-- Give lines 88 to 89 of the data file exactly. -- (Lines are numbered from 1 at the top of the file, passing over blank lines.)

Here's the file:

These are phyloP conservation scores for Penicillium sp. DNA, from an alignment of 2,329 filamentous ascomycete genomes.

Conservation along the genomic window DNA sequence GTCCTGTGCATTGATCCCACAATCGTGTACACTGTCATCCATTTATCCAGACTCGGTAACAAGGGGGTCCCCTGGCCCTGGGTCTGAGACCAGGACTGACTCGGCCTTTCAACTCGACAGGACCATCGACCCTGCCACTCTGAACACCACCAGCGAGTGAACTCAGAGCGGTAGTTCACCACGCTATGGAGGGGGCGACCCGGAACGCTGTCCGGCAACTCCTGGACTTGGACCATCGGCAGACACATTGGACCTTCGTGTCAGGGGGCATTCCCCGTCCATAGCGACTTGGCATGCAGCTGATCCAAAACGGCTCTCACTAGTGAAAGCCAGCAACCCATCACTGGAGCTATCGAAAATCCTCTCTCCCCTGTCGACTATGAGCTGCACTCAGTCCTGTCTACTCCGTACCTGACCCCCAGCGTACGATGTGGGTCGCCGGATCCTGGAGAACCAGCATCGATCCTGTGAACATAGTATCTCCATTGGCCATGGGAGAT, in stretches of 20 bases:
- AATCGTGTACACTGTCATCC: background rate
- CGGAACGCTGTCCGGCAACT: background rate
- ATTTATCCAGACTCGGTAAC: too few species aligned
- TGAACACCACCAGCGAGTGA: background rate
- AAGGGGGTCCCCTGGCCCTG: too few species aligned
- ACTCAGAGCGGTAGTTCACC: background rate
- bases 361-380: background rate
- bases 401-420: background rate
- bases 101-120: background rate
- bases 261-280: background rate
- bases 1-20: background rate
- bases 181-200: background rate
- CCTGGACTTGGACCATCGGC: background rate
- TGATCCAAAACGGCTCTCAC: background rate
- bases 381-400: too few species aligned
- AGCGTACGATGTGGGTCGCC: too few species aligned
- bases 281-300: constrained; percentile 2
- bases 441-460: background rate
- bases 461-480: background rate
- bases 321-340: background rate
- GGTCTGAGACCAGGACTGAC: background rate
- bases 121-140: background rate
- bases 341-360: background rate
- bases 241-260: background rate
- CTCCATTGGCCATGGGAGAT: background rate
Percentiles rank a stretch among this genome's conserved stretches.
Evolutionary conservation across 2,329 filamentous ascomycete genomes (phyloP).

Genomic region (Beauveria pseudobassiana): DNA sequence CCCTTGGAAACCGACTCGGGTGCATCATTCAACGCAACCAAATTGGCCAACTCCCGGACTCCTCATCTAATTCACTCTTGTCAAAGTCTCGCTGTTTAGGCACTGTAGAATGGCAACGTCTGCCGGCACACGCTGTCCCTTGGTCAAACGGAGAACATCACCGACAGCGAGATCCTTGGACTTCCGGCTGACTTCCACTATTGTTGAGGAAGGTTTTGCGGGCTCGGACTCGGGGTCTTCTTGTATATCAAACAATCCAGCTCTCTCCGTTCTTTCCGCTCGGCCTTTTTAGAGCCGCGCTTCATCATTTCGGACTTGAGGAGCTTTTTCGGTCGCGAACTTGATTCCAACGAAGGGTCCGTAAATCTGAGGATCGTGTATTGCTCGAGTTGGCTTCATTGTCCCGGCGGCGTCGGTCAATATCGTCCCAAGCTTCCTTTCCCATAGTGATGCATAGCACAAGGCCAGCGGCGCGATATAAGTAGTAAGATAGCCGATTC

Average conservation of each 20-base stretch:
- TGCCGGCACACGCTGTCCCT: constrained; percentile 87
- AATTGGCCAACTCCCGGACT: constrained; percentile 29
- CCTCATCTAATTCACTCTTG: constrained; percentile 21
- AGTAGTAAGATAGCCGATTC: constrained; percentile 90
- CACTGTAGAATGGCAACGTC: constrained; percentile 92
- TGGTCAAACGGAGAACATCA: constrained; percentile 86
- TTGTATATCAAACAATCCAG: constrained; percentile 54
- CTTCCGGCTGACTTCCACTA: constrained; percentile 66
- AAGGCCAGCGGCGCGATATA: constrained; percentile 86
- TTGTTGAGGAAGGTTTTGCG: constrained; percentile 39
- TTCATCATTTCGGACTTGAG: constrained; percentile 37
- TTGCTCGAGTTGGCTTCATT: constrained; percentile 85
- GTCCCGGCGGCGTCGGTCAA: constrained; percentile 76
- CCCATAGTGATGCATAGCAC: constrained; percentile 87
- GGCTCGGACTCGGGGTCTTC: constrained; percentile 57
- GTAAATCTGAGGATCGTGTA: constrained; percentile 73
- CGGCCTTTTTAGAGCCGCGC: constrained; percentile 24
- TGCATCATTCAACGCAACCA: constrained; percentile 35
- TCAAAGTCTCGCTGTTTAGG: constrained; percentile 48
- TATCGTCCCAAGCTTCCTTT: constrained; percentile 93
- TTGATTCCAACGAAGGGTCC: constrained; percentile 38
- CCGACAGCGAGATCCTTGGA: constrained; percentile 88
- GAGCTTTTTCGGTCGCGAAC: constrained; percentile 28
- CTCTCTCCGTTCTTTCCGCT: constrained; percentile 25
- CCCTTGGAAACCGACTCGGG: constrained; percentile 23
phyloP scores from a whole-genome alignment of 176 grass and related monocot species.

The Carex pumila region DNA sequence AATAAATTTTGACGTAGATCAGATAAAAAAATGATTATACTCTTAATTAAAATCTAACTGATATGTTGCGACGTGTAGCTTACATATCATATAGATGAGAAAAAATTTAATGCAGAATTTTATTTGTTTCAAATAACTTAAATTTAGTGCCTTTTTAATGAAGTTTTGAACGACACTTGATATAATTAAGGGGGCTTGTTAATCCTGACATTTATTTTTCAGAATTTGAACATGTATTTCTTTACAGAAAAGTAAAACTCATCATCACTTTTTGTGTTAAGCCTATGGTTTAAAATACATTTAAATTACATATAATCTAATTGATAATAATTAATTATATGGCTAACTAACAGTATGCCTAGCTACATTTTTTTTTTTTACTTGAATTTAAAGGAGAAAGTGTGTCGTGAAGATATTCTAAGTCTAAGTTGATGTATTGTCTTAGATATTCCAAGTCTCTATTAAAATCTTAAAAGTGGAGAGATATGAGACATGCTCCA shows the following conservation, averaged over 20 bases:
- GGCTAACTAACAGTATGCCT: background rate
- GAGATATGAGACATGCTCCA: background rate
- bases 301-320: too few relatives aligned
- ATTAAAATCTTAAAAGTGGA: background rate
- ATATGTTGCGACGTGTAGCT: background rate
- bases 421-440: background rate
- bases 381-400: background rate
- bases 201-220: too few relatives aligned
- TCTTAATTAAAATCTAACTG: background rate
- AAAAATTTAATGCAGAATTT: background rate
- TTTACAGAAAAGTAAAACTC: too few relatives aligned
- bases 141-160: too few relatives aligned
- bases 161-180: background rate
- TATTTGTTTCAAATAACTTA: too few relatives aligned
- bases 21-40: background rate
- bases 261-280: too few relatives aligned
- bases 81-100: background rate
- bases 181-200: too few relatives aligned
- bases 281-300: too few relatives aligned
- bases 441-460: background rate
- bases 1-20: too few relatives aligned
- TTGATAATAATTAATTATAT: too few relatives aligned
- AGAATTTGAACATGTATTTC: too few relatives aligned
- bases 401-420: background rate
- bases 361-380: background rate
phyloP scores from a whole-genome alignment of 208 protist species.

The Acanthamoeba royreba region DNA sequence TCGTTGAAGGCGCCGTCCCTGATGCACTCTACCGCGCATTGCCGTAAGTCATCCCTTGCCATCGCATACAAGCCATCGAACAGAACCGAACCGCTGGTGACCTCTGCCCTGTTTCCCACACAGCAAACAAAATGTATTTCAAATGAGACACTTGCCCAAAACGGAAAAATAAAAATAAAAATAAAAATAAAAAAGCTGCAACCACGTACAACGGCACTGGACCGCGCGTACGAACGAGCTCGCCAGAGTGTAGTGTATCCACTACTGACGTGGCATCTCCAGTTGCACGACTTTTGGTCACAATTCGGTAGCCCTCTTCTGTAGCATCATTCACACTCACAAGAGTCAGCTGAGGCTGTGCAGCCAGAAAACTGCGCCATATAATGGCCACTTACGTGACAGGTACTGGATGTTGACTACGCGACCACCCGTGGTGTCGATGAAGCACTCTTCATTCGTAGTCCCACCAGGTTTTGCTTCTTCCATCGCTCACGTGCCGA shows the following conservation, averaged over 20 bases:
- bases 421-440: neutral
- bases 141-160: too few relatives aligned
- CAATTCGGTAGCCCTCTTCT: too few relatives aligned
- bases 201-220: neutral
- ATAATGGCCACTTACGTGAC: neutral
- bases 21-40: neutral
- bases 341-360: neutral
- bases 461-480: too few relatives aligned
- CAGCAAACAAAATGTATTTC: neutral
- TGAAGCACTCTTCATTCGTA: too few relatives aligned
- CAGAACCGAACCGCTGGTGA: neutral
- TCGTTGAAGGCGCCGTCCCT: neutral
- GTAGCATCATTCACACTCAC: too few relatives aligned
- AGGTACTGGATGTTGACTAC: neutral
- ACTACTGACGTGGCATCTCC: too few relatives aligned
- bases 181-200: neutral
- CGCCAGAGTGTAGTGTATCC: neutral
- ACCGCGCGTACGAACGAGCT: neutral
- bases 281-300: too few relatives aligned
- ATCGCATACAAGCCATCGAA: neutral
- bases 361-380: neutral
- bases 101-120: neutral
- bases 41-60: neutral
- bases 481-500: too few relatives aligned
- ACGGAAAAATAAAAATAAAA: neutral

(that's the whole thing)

- CAATTCGGTAGCCCTCTTCT: too few relatives aligned
- bases 201-220: neutral